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    Tips of the Trade

    Character Dolls: The Real Thing

    Comment

    Posted: 11.13.2000

    Pretty, white-dressed doll

    This pretty-faced Armänd Marseille doll contrasts with real-looking character dolls.

    Aaermand Marseille doll

    This Armänd Marseille character doll is worth $6,000-$8,000.

    Kaemmer-Reinhardt doll

    This Kämmer & Reinhardt doll is worth between $15,000-$18,000.

    Boy in Scottish dress

    This boy in Scottish dress sells for $12,000-$15,000.

    Realistic Dolls
    Nine times out of ten, doll manufacturers put pretty and contented-looking faces on infant, baby or child dolls. Whether a boy or girl doll, they usually sit on department store shelves with a smile, bright eyes and a look of innocence. An exception to this rule are the character dolls made primarily in Germany from 1908 through World War I. W. Richard Wright, proprietor of Richard Wright Antiques in Birchrunville, Pennsylvania, describes what sets these dolls apart: "They were modeled after real children and were made with all kinds of expressions on their faces. They were shown crying, laughing and sulking. They even had pensive looks and looks of joy." Richard knows what he's talking about: Since 1965, he's put together a small collection of these dolls, standouts on the shelf of any doll collector.

    Richard Wright offers his tips on collecting these realistic-looking dolls

    Hard-to-find Treasures
    One of the reasons collectors seek character dolls is because they are so hard to find. "If you went to a doll show that had some 2,000 dolls, there might be 50 character dolls there," Richard says of the dolls, which are often dressed in national costumes or other elaborate outfits. The dolls were part of the Arts-and-Crafts movement of the day and their clothes tend to have some of the motifs typical of that movement. Few dolls are found because they were only made for a few years, and not in large quantities. "They were one of the major failures of the doll business," Richard explains. "Their day was short-lived. It appeared that children preferred the soft, pretty dolls to the harsher, realistic ones."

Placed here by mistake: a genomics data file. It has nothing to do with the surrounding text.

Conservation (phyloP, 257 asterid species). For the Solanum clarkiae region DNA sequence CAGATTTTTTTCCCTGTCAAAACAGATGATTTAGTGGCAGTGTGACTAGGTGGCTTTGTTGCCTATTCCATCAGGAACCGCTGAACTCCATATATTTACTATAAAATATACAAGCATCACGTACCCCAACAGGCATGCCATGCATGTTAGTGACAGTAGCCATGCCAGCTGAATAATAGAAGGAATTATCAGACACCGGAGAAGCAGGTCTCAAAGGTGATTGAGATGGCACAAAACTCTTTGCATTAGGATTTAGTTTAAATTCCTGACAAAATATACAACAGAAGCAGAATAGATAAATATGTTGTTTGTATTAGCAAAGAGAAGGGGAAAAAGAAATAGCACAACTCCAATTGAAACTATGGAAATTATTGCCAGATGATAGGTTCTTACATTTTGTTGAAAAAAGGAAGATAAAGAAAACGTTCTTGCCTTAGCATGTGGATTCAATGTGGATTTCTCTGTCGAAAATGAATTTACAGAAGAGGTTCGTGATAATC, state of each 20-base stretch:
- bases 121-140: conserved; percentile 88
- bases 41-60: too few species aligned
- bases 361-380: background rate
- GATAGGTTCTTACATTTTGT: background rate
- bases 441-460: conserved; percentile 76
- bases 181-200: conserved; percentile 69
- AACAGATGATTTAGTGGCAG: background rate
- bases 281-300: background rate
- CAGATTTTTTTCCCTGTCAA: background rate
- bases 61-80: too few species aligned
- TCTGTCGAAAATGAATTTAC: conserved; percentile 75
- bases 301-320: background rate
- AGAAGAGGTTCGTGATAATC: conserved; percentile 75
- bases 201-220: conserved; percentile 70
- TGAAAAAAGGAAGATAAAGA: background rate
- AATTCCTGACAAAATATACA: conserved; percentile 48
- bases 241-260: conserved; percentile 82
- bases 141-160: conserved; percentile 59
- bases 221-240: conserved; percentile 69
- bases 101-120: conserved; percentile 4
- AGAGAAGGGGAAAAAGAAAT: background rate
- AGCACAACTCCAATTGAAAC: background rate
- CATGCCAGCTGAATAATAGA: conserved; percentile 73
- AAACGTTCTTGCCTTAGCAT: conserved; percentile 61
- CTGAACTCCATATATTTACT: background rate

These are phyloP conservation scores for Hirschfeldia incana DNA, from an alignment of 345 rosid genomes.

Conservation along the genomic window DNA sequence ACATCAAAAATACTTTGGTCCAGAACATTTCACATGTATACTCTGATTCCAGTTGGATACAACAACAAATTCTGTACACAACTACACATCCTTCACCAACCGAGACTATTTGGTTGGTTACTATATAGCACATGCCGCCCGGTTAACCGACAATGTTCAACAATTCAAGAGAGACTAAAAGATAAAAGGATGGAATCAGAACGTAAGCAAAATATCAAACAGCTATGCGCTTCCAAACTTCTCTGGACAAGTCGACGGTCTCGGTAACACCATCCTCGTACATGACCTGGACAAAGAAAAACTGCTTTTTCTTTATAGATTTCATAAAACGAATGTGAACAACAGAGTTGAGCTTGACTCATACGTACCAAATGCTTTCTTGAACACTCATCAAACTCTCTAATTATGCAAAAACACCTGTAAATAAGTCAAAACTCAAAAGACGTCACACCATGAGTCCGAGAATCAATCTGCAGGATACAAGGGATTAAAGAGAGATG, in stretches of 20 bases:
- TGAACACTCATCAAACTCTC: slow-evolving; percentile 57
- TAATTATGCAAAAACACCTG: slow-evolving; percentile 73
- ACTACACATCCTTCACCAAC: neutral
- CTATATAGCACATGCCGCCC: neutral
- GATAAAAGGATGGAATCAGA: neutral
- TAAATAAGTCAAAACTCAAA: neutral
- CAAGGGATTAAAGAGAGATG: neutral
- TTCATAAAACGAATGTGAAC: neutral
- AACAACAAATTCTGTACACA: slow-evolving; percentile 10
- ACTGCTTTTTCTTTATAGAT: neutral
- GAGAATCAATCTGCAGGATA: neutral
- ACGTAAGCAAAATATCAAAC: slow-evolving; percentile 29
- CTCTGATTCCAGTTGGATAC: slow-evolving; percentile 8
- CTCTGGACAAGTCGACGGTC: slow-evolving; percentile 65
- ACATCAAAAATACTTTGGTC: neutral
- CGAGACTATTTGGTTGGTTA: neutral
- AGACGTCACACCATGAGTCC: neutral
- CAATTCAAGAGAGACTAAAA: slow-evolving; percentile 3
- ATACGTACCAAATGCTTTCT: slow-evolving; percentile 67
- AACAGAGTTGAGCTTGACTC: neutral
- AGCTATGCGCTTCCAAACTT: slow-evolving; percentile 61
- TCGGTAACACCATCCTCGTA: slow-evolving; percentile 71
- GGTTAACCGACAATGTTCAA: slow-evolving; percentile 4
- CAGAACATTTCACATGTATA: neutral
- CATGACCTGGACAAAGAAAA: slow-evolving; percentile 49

Price Guide
    Like any collectible, character dolls have a wide range of values. The earliest ones are among the most valuable. Dolls by Marion Kaulitz, who also made dresses for the first character dolls, sold in 1908 to the Munich department store Hermann Tietz, are top of the line. Those produced by Kämmer & Reinhardt, a major German doll manufacturer of the day, can sell for between $1,000 to $50,000. The most expensive are that company's most rare models, such as models numbered 102 through 106. In the lower price range is the far-more-common 100 model, which sells in the $300 and $1,200 range and the 101, which Richard says usually sells for between $1,000 and $6,000. Other major doll manufacturers, such as German makers Armänd Marseille and Simon & Halbig and the French company Johannes Daniel Kestner, also made character dolls of their own. These dolls now sell for as low as $200 and as high as $30,000, depending on rarity and condition of the particular doll.

    What to Look For
    While many character dolls are stored in attics and basements, Richard says you still can find character dolls at antique shows, doll shows and auctions. "The rare one even turns up at a yard sale," he says. As in all collectibles and antiques, condition is all-important. "Stay away from dolls that have head damage or have broken bisque heads or faces that are all scratched up," Richard recommends. Bodies, usually made of composition, wood and sometimes leather, should also be in good condition, although they can be restored. Richard says to seek out original clothing, although clothing that is not original, but would have been worn in the day the doll was made, is acceptable. Collectors prefer character dolls made with painted eyes to those that have glass eyes. Original wigs also are more valuable. Richard adds that character doll collectors also hunt for character dolls with real and even exaggerated expressions.

    To learn more about collecting dolls, Richard Wright recommends:
    Coleman Encyclopedia of Dolls, Volume I and II, 1986.
    The German Doll Encyclopedia, by Jurgen and Marianne Cieslik, 1985.

    Dennis Gaffney is a freelance writer in Albany, New York. He has been a regular contributor to ANTIQUES ROADSHOW Online since 1998.





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